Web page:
On a serious note, this funny little incident speaks to the larger issues that come with doing business across cultures. Although I spent seven years living and working in England, this particular issue around cider never previously surfaced because the British don’t drink warmed apple juice.
Now that I am back in the US, I have reverted to this beverage to fight the chill on cold autumn days. And then, by failing to fully appreciate the cultural (or epicurean) differences between me and my audience, I landed myself in an uncomfortable situation.
What other cultural pitfalls might I land myself in?
As I have written about on chickenmonkeydog.com, I travel about London for work, heading to client meetings and the like. Recently, I wanted to check out one of those pubs that now open early to serve coffees and teas, trying to boost profits by expanding their offerings.
Exiting the Green Park Tube station, I climbed into the sunlight on a brisk spring morning a few months back. As I had about three hours before my lunch meeting, I decided to give Henry’s Bar + Café a try. Pushing through the doors to see the Illy coffee sign behind the bar raised my hopes and expectations.
Unlike the Starbucks or Costa Café, Henry’s was pretty empty. Still, the chap behind the bar was friendly and pleasant. I ordered a cappuccino and asked if I could sit anywhere. ‘Yep, please do. I’ll bring your coffee over,‘ was the reply. Hmmm … table service? I hadn’t expected that. I chose a big table (for six), unpacked my computer, plugged in headphones, mouse and dongle and began to work. A few moments later the bartender brought over a lovely, big, hot mug of frothy cappuccino. (Not sure if that’s the right description for the fellow … I was at a pub, after all. Barista maybe?) I worked for two or three hours, enjoying a pint of Coke at some point. Slowly the place filled up, but the staff continued to provide a quality table service. I was really pleased.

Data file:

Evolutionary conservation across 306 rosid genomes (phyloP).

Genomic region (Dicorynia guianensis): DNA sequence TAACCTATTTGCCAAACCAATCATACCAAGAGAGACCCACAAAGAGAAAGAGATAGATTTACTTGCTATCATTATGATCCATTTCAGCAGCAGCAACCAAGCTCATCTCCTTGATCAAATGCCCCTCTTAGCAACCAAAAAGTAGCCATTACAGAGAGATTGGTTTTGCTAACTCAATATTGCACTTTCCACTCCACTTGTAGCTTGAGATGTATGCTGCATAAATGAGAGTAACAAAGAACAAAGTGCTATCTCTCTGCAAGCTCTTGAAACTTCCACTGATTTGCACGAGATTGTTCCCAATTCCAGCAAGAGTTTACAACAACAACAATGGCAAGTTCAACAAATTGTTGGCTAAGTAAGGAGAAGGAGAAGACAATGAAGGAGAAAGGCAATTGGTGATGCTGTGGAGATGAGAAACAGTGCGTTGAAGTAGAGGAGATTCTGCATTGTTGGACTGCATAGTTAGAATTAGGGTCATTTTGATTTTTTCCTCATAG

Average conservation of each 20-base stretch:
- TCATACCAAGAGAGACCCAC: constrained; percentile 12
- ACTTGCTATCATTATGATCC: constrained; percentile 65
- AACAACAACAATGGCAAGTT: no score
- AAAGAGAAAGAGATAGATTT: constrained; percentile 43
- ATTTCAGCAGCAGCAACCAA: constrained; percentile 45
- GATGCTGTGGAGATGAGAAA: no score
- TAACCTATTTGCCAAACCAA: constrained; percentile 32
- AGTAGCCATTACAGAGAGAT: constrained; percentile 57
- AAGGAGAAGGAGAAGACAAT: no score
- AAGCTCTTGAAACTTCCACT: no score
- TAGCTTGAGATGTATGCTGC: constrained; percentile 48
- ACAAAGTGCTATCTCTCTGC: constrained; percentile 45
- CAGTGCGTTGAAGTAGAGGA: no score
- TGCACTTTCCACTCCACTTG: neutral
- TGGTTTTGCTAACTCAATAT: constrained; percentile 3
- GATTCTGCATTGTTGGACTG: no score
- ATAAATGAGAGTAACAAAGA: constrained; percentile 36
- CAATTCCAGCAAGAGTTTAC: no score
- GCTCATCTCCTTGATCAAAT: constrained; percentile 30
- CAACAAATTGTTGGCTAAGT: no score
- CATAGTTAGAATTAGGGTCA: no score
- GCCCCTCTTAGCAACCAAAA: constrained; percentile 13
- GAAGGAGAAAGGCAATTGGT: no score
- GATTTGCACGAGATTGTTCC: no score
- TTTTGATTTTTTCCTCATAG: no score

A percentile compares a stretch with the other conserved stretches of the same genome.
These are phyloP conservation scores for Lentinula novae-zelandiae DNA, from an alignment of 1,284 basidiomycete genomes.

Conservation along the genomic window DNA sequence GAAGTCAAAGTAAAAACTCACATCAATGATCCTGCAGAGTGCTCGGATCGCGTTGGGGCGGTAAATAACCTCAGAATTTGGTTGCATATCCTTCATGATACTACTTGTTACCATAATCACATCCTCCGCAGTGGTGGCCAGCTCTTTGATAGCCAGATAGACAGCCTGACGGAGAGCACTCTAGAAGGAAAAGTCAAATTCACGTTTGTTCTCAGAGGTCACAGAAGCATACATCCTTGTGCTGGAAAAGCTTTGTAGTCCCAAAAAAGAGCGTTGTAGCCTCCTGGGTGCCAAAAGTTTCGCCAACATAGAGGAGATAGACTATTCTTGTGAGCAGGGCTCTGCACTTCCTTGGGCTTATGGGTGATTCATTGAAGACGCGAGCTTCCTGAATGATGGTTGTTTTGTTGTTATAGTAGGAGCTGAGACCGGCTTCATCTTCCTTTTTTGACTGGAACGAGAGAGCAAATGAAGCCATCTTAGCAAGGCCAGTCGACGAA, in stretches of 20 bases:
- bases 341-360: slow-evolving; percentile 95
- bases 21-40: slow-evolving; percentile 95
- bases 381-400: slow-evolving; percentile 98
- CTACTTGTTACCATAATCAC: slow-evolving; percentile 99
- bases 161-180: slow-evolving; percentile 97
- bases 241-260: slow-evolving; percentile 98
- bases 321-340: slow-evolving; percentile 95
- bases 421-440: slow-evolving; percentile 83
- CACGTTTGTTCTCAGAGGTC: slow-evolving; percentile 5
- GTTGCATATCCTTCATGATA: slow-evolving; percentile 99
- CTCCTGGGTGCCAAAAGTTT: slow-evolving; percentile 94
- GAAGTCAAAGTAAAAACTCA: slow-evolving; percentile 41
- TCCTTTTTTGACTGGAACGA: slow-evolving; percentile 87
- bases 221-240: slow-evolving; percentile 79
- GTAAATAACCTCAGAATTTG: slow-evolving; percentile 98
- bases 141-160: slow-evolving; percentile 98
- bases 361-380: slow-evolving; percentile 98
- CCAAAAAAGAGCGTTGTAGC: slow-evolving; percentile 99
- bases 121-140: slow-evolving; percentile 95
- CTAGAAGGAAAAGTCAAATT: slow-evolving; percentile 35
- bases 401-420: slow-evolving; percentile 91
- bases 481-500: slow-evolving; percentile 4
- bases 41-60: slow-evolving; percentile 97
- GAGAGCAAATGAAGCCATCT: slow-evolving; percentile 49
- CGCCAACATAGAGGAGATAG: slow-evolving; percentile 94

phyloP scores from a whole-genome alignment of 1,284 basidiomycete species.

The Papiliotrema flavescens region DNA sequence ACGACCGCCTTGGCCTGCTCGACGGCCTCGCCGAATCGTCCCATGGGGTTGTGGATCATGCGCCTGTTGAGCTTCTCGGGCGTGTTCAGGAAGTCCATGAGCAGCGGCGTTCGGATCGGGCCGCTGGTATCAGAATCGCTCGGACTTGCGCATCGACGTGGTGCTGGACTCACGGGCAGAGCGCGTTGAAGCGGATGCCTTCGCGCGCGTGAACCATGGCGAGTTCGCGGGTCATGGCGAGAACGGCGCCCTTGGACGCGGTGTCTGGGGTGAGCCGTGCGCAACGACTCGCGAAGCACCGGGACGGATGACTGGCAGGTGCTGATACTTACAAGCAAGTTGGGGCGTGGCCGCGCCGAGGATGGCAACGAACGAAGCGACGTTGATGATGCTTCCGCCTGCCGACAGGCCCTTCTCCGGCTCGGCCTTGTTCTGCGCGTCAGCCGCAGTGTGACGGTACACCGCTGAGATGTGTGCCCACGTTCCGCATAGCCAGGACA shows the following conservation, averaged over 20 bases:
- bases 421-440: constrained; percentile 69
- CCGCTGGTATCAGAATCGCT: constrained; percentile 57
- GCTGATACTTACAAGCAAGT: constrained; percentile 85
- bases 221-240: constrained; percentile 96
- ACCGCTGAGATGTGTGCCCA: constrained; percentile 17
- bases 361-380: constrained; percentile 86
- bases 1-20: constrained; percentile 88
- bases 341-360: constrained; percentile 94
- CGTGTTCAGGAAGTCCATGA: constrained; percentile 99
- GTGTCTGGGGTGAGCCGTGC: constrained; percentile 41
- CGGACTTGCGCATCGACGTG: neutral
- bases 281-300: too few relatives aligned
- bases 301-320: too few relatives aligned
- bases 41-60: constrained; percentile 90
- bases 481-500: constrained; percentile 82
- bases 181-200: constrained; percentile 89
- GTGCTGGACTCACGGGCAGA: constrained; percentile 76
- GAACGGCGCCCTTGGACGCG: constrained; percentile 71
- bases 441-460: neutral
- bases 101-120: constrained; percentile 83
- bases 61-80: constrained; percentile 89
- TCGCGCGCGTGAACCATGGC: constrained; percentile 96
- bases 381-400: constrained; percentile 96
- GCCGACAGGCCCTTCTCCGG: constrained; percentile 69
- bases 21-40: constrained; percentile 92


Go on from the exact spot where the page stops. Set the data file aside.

As I packed up for my lunch meeting, I asked for the bill. When it arrived, I smiled. £4.50. £4.50!? For a cappuccino and a pint of soda and a big empty table to work at for hours? Try getting that at Starbucks!
Concerned that it might just have been a lucky day for Henry’s, I popped in there again on Thursday of this week. Again, same friendly staff, same top quality coffee and same great work environment. I am sold. Call me a Henry’s regular.